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US Trade Deficit Surges; Import Prices Fall

Friday, 11 Jan 2013 | 8:38 AM ET
Mike Kemp | Getty Images

The U.S. trade deficit unexpectedly grew in November, a drag on economic growth, although the gap's widening was driven by a surge in consumer goods imports, which gives a positive signal for consumer spending.

Also, prices declined for U.S. imports and exports in December, a sign of the chill in the global economy that is hurting exporters but giving respite to U.S. drivers stung by high fuel prices.

The Commerce Department said on Friday the trade gap increased 16 percent in November to $48.7 billion.

Analysts were expecting the deficit to shrink to $41.3 billion, so the report could lead some economists to trim their forecasts for economic growth in the fourth quarter.

Net imports suck cash out of the economy, subtracting from gross domestic product.

The trade deficit was the widest since April, and its expansion was driven by a 3.8 percent increase in imports, the largest gain in eight months.

Imports of consumer goods rose by $4.6 billion, while imports of petroleum products fell by $870 million. That might point to firmer consumer demand, which is the main engine of the U.S. economy.

While the Commerce Department does not release seasonally adjusted data for the U.S. trade deficits with countries and regions, the U.S. goods trade gap with China fell 1.7 percent from October. with a drop in exports outweighing a slighter fall in imports.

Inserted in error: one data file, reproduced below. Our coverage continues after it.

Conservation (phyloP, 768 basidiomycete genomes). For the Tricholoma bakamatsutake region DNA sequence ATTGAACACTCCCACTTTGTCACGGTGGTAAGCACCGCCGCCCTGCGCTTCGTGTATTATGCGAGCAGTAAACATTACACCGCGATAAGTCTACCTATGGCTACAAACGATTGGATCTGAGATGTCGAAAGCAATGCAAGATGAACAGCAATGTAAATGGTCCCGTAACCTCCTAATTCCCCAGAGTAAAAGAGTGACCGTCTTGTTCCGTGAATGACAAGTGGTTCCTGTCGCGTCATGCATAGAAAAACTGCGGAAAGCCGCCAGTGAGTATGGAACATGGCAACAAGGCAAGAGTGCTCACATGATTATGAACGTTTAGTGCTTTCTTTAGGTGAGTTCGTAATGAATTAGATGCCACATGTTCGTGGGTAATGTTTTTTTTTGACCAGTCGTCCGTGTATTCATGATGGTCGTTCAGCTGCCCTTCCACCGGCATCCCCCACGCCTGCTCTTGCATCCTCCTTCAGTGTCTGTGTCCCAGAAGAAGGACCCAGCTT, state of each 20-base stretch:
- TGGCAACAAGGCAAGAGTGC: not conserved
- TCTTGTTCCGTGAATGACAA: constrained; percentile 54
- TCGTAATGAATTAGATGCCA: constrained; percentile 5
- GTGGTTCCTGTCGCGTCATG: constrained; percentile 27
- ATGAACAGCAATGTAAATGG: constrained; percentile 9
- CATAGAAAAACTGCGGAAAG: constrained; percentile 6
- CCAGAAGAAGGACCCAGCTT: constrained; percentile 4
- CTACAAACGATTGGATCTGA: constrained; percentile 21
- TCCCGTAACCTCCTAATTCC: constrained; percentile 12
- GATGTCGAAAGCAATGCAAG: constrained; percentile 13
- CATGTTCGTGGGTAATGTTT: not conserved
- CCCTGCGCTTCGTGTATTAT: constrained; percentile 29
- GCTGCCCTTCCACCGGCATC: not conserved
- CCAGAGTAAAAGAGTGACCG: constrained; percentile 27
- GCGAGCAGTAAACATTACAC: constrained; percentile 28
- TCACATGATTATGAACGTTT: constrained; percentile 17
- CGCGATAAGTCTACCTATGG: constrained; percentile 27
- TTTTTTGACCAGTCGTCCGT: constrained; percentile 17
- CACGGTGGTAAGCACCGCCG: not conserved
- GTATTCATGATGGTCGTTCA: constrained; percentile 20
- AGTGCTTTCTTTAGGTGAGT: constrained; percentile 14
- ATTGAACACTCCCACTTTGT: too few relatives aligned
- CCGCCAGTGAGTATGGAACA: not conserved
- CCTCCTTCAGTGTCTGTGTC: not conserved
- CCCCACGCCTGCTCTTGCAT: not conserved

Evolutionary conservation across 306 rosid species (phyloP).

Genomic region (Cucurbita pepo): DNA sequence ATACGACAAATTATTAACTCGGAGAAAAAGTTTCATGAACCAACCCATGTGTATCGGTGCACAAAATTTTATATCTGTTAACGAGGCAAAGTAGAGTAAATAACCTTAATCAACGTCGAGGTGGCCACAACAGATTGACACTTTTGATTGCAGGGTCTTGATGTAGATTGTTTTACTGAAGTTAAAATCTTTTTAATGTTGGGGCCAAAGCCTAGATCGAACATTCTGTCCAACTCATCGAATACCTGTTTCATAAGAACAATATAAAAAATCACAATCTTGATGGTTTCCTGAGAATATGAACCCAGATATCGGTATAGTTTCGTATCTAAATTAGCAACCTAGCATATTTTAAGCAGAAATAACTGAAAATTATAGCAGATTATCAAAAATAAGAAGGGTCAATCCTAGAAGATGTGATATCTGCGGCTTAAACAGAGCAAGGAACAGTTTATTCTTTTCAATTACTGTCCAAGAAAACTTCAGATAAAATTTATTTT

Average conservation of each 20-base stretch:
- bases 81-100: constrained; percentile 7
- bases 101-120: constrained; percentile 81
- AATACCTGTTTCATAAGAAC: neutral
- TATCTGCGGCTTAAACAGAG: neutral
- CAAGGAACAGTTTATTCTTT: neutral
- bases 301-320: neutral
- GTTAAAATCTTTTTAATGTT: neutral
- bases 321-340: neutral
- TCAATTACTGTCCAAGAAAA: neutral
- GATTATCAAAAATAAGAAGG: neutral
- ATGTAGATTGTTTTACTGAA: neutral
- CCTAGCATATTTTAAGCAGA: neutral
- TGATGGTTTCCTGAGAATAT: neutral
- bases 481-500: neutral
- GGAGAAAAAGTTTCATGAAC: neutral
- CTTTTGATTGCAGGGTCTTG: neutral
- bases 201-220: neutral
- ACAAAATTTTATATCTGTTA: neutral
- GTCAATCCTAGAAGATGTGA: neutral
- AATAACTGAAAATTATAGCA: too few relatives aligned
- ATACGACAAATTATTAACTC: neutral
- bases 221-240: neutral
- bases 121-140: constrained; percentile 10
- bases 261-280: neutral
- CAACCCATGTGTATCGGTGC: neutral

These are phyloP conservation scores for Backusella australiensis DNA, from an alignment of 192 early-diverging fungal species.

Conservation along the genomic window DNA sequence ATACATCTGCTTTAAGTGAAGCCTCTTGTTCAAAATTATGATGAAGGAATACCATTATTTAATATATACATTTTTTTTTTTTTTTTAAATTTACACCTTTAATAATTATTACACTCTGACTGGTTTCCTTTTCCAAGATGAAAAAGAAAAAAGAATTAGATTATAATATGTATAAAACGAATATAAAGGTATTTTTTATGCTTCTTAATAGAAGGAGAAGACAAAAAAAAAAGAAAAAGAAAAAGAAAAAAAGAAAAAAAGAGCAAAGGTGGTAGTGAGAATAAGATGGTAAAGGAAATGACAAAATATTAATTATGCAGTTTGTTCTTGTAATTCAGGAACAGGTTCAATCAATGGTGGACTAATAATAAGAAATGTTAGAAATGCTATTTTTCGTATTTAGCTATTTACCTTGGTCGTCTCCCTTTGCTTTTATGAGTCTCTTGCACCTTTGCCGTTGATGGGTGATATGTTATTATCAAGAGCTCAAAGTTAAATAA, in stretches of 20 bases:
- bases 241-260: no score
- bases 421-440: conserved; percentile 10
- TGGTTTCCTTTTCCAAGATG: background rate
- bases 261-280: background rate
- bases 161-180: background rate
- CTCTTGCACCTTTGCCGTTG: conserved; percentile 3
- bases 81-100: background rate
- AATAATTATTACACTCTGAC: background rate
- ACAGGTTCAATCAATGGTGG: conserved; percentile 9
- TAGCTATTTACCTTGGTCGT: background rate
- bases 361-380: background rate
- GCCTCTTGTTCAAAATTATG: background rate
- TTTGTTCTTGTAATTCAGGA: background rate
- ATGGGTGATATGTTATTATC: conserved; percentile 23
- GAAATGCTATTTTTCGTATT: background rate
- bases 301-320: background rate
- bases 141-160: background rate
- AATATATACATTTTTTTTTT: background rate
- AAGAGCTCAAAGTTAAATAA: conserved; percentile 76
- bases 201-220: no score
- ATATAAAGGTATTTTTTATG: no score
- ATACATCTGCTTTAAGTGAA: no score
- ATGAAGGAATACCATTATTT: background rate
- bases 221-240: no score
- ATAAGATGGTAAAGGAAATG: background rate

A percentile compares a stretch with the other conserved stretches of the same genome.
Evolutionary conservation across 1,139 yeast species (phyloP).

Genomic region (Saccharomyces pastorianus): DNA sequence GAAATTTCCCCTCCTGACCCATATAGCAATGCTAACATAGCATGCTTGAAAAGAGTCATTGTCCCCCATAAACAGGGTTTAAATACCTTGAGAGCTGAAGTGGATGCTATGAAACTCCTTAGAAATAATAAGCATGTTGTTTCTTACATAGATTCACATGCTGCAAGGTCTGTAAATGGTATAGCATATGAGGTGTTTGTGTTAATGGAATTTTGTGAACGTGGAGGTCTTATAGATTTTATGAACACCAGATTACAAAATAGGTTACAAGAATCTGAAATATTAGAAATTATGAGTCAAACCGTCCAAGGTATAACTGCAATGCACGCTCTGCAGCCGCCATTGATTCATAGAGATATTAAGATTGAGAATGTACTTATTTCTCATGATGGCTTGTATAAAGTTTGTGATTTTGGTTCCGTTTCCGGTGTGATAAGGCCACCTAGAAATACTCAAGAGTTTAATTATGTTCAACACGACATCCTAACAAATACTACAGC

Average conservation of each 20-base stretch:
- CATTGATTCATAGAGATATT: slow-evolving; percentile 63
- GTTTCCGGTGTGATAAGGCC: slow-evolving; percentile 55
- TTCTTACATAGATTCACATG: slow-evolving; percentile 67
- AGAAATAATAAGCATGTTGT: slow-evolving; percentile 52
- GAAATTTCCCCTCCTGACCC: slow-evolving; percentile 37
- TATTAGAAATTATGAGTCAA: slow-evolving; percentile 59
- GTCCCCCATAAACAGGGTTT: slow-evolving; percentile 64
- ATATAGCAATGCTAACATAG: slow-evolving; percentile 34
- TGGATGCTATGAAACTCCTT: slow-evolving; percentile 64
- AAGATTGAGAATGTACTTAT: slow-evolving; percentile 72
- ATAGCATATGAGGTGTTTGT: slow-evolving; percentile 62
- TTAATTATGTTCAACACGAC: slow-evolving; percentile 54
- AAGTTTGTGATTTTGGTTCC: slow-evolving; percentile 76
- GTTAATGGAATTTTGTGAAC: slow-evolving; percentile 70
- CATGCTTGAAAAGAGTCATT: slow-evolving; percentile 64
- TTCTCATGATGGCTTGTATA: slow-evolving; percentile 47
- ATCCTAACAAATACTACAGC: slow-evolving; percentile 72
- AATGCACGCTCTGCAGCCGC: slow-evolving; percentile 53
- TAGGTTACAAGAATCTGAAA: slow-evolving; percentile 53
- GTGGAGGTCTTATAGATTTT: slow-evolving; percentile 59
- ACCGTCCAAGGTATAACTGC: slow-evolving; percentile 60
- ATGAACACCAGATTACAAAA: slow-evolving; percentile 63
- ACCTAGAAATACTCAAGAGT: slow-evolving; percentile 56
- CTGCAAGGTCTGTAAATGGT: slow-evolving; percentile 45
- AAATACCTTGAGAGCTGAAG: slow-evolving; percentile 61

Imports surged 4.1 percent from the European Union, and were up 6.4 percent from Germany.

Overall, seasonally adjusted exports rose 1 percent.

The increase was held back by a 1.3 percent decline in exports to the European Union, which continues to battle a sovereign debt crisis that has sent several of its member countries into recession.

Petroleum Drives Down Import Costs

Overall import prices fell 0.1 percent, in line with the expectations of economists polled by Reuters, Labor Department data showed on Friday.

Prices fell 0.1 percent for both fuel and non-fuel imports.

That points to a tame inflation environment that should allow the Federal Reserve to stay on its ultra-easy monetary policy course as it tries to nurse the economy back to health.

At the same time, export prices fell, dragged down by a 0.2 percent drop in prices for non-agricultural exports. Prices fell for exported capital goods and consumers goods.

U.S. manufacturers selling their goods abroad appear to have declining power in pricing as the global economy takes a hit from the European debt crisis.


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